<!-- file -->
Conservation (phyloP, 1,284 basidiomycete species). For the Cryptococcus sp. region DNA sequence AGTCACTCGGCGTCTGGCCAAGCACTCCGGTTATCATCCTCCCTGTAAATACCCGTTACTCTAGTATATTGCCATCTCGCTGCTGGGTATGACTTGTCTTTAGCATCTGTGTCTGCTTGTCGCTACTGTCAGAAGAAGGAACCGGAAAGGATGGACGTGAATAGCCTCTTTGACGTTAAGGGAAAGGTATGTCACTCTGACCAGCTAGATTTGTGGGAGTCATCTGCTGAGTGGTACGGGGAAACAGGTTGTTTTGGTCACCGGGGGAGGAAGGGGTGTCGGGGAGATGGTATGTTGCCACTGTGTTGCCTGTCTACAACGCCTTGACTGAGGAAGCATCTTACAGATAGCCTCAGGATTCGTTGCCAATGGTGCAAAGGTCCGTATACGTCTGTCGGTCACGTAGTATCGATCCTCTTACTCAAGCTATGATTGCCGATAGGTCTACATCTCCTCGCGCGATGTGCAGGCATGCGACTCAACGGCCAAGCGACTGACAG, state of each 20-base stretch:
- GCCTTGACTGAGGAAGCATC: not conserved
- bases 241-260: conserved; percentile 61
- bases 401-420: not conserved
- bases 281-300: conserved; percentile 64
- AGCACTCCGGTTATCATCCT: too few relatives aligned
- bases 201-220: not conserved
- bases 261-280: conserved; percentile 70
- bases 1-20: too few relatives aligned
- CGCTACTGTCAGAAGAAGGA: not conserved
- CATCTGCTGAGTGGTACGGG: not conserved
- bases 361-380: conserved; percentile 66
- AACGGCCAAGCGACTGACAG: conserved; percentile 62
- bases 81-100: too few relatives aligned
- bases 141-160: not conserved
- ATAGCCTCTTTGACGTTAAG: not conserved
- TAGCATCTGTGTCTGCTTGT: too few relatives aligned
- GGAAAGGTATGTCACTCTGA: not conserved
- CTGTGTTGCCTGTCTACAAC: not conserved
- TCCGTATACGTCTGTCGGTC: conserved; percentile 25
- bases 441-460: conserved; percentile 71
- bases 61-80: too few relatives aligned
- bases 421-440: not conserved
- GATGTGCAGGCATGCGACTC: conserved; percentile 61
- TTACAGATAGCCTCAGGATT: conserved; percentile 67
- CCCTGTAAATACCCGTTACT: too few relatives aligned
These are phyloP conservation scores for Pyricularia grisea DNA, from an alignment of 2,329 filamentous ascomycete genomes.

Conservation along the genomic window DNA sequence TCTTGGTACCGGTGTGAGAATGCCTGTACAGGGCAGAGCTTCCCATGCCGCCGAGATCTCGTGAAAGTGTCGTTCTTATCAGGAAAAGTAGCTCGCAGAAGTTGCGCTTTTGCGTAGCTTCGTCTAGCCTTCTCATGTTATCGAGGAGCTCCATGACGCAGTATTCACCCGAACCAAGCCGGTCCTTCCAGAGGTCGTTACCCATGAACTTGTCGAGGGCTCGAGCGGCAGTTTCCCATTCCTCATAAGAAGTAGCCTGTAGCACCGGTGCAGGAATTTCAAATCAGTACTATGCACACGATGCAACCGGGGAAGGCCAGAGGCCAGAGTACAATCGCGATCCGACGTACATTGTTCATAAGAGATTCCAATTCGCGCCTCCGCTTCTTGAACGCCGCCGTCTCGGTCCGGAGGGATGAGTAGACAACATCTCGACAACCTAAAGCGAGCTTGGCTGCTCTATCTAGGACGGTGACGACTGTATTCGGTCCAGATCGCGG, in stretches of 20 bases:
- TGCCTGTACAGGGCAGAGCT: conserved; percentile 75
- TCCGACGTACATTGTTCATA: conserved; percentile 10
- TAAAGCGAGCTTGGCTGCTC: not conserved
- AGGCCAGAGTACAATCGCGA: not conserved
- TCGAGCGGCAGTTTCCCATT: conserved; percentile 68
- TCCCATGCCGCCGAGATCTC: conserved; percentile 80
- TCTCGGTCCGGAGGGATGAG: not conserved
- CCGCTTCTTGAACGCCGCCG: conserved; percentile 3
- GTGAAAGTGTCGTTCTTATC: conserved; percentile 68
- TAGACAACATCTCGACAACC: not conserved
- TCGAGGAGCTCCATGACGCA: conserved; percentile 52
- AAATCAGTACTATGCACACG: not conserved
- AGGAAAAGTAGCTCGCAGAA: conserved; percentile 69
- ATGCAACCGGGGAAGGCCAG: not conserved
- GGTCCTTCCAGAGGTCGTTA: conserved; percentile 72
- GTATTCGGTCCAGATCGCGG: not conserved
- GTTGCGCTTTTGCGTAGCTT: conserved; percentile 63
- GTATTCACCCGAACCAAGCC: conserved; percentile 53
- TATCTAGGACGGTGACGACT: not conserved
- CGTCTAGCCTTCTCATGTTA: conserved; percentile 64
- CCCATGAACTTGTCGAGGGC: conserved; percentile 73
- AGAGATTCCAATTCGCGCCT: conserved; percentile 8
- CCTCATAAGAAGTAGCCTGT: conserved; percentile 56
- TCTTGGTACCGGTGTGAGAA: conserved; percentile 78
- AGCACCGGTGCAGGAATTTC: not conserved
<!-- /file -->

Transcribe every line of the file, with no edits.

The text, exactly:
Conservation (phyloP, 1,284 basidiomycete species). For the Cryptococcus sp. region DNA sequence AGTCACTCGGCGTCTGGCCAAGCACTCCGGTTATCATCCTCCCTGTAAATACCCGTTACTCTAGTATATTGCCATCTCGCTGCTGGGTATGACTTGTCTTTAGCATCTGTGTCTGCTTGTCGCTACTGTCAGAAGAAGGAACCGGAAAGGATGGACGTGAATAGCCTCTTTGACGTTAAGGGAAAGGTATGTCACTCTGACCAGCTAGATTTGTGGGAGTCATCTGCTGAGTGGTACGGGGAAACAGGTTGTTTTGGTCACCGGGGGAGGAAGGGGTGTCGGGGAGATGGTATGTTGCCACTGTGTTGCCTGTCTACAACGCCTTGACTGAGGAAGCATCTTACAGATAGCCTCAGGATTCGTTGCCAATGGTGCAAAGGTCCGTATACGTCTGTCGGTCACGTAGTATCGATCCTCTTACTCAAGCTATGATTGCCGATAGGTCTACATCTCCTCGCGCGATGTGCAGGCATGCGACTCAACGGCCAAGCGACTGACAG, state of each 20-base stretch:
- GCCTTGACTGAGGAAGCATC: not conserved
- bases 241-260: conserved; percentile 61
- bases 401-420: not conserved
- bases 281-300: conserved; percentile 64
- AGCACTCCGGTTATCATCCT: too few relatives aligned
- bases 201-220: not conserved
- bases 261-280: conserved; percentile 70
- bases 1-20: too few relatives aligned
- CGCTACTGTCAGAAGAAGGA: not conserved
- CATCTGCTGAGTGGTACGGG: not conserved
- bases 361-380: conserved; percentile 66
- AACGGCCAAGCGACTGACAG: conserved; percentile 62
- bases 81-100: too few relatives aligned
- bases 141-160: not conserved
- ATAGCCTCTTTGACGTTAAG: not conserved
- TAGCATCTGTGTCTGCTTGT: too few relatives aligned
- GGAAAGGTATGTCACTCTGA: not conserved
- CTGTGTTGCCTGTCTACAAC: not conserved
- TCCGTATACGTCTGTCGGTC: conserved; percentile 25
- bases 441-460: conserved; percentile 71
- bases 61-80: too few relatives aligned
- bases 421-440: not conserved
- GATGTGCAGGCATGCGACTC: conserved; percentile 61
- TTACAGATAGCCTCAGGATT: conserved; percentile 67
- CCCTGTAAATACCCGTTACT: too few relatives aligned
These are phyloP conservation scores for Pyricularia grisea DNA, from an alignment of 2,329 filamentous ascomycete genomes.

Conservation along the genomic window DNA sequence TCTTGGTACCGGTGTGAGAATGCCTGTACAGGGCAGAGCTTCCCATGCCGCCGAGATCTCGTGAAAGTGTCGTTCTTATCAGGAAAAGTAGCTCGCAGAAGTTGCGCTTTTGCGTAGCTTCGTCTAGCCTTCTCATGTTATCGAGGAGCTCCATGACGCAGTATTCACCCGAACCAAGCCGGTCCTTCCAGAGGTCGTTACCCATGAACTTGTCGAGGGCTCGAGCGGCAGTTTCCCATTCCTCATAAGAAGTAGCCTGTAGCACCGGTGCAGGAATTTCAAATCAGTACTATGCACACGATGCAACCGGGGAAGGCCAGAGGCCAGAGTACAATCGCGATCCGACGTACATTGTTCATAAGAGATTCCAATTCGCGCCTCCGCTTCTTGAACGCCGCCGTCTCGGTCCGGAGGGATGAGTAGACAACATCTCGACAACCTAAAGCGAGCTTGGCTGCTCTATCTAGGACGGTGACGACTGTATTCGGTCCAGATCGCGG, in stretches of 20 bases:
- TGCCTGTACAGGGCAGAGCT: conserved; percentile 75
- TCCGACGTACATTGTTCATA: conserved; percentile 10
- TAAAGCGAGCTTGGCTGCTC: not conserved
- AGGCCAGAGTACAATCGCGA: not conserved
- TCGAGCGGCAGTTTCCCATT: conserved; percentile 68
- TCCCATGCCGCCGAGATCTC: conserved; percentile 80
- TCTCGGTCCGGAGGGATGAG: not conserved
- CCGCTTCTTGAACGCCGCCG: conserved; percentile 3
- GTGAAAGTGTCGTTCTTATC: conserved; percentile 68
- TAGACAACATCTCGACAACC: not conserved
- TCGAGGAGCTCCATGACGCA: conserved; percentile 52
- AAATCAGTACTATGCACACG: not conserved
- AGGAAAAGTAGCTCGCAGAA: conserved; percentile 69
- ATGCAACCGGGGAAGGCCAG: not conserved
- GGTCCTTCCAGAGGTCGTTA: conserved; percentile 72
- GTATTCGGTCCAGATCGCGG: not conserved
- GTTGCGCTTTTGCGTAGCTT: conserved; percentile 63
- GTATTCACCCGAACCAAGCC: conserved; percentile 53
- TATCTAGGACGGTGACGACT: not conserved
- CGTCTAGCCTTCTCATGTTA: conserved; percentile 64
- CCCATGAACTTGTCGAGGGC: conserved; percentile 73
- AGAGATTCCAATTCGCGCCT: conserved; percentile 8
- CCTCATAAGAAGTAGCCTGT: conserved; percentile 56
- TCTTGGTACCGGTGTGAGAA: conserved; percentile 78
- AGCACCGGTGCAGGAATTTC: not conserved